It seems that the firing and hiring is over for now for the ACC. So what to make of Steve Donahue at BC, Brad Brownell at Clemson, and Jeff Bzdelik at Wake Forest?
First things first: there's a reasonable chance that all three of these guys are upgrades as tacticians. Anyone who can win at Cornell as Donahue did has to be an excellent strategist. You simply can't overwhelm people with talent at Cornell.
Brownell has a reputation as a solid X's and O's guy, and as much as we admired what Oliver Purnell did at Clemson, no one ever accused him of being the second coming of Dean Smith. And Bzdelik has an excellent reputation as a strategist as well.
Of the three, the one with the least questions is Brownell and it may be because he has less of a track record. For ACC fans, the biggest impression Brownell left was when Wilmington very nearly upset Maryland in the tournament in 2003. He's done a solid job at Wright State and other than his first year at Wilmington (15-15) has never won less than 19 games.
His style is somewhat more deliberate than Purnell's, but if he wins, much less in March, fans will get used to it.
The questions about Donahue basically center around whether or not he can recruit at an ACC level. Generally speaking, that's what assistants are for. And if Boston Globe columnist Bob Ryan is to be believed, former coach Al Skinner basically let his assistants do all the work anyway on the recruiting trail. New England is an under appreciated talent bed and there are plenty of players, including players from Boston, who Skinner declined to pursue. We'll see if the criticisms and concerns are justified, but it won't be hard to be a better recruiter than Skinner. And yes, he had a tremendous talent for finding underappreciated players. Getting players who are appreciated before they get there, however, might be a nice change.
The biggest concerns will be for Bzdelik.
Athletics Director Ron Wellman is taking a lot of heat for this hire, partly because of the perception that this is a buddy hire. Given the importance of the job, the presumed importance to Wellman of his own reputation, and the amount of money which is potentially at stake, from basketball revenue, tournament revenue, and certainly not least of all boosters, it's hard to imagine that he would do something that foolish.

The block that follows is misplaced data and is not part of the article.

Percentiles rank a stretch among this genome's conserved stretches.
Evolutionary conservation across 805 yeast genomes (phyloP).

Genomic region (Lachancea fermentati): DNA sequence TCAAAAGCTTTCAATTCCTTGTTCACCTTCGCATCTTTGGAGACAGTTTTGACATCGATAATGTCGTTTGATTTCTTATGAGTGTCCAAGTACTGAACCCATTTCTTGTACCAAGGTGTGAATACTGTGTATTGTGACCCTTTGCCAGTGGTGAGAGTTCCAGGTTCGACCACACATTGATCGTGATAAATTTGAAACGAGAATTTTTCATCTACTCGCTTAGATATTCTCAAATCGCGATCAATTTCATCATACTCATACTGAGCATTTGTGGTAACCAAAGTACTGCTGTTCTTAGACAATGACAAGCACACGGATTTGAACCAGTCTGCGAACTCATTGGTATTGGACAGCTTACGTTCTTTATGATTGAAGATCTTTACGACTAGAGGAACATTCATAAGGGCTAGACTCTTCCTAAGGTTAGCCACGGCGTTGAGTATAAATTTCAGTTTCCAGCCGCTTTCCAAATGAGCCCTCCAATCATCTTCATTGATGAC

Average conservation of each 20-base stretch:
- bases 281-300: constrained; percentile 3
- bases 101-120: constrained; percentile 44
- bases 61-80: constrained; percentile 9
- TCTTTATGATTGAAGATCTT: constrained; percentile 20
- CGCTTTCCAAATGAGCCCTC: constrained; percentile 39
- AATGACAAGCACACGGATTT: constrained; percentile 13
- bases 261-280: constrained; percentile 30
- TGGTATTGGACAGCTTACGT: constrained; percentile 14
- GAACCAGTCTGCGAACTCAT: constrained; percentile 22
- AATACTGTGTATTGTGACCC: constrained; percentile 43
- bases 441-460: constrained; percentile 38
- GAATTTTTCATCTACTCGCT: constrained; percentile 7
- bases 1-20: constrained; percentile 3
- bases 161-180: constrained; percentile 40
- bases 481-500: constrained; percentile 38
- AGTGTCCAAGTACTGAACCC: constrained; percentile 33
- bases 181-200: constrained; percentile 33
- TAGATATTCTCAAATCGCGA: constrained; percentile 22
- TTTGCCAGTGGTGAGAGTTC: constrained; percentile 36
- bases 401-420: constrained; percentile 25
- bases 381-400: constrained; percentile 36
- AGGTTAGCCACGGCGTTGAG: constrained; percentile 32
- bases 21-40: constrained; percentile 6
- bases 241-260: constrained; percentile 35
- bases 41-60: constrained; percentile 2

So who is this guy? We all know by now that he coached at Air Force, but that he inherited a strong program. Winning at Air Force is still impressive. It's not like it's a given.
But what about Colorado? His record there is been mediocre to say the least. What's Wellman thinking?
There's a couple points to consider. First of all, Colorado is not an easy job. They've had some small success over the years, but nothing sustained.
In his three seasons at Colorado, Bzdelik has finished 12-20, 9-22, and this year, 15-16.
If you just at the wins and losses, it's not very impressive.
Furthermore, there is a perception that he's a system coach in that he relies on the Princeton offense or at least a variation of the Princeton offense.
However, as his assistant Steve McClain pointed out to Blue Ribbon, when Bzdelik coached the Denver Nuggets, they finished fifth in scoring in the NBA in 2003-04. The plan at Colorado was to back off of the Princeton offense as the talent improved.
Last season, according to Blue Ribbon, they were "last in the Big 12 in scoring, rebounding, assists, assist-to-turnover ratio and blocked shots," yet nine games could've gone either way.
This season, they had competitive games with Gonzaga, Arizona, Baylor, Kansas State, Texas A&M, Iowa State, and Oklahoma.
They really weren't that far from winning 20 games.
Assuming he finds the talent to play a faster pace, is it reasonable to expect that Bzdelik will be able to compete in the ACC?
The fact that he did it in the Big 12, with a three guard offense and limited inside play, suggests maybe he can.
It's important to consider Wellman's track record when it comes to identifying talent. Jim Grobe has turned out to be a remarkable football coach for Wake Forest. Skip Prosser may have been the best basketball they have ever had. Really, who is better? Dave Odom? Possibly. Carl Tacy? We don't think so. Bob Staack? Please. Dino Gaudio? Apparently not. Bones McKinney? Well, maybe. But for our money, Prosser is probably the best, and Wellman gets credit for that hire.
The other strike against Bzdelik is his age. At 57, he's no spring chicken. But if he can get the program on solid ground, win some in the postseason, and give them 10 years, that's a pretty good deal and most A.D.'s would take that.
All three guys are solid strategically. If they can get good players in their program, they should be successful and possibly more successful than the guys they are replacing.
Their new bosses certainly hope so.
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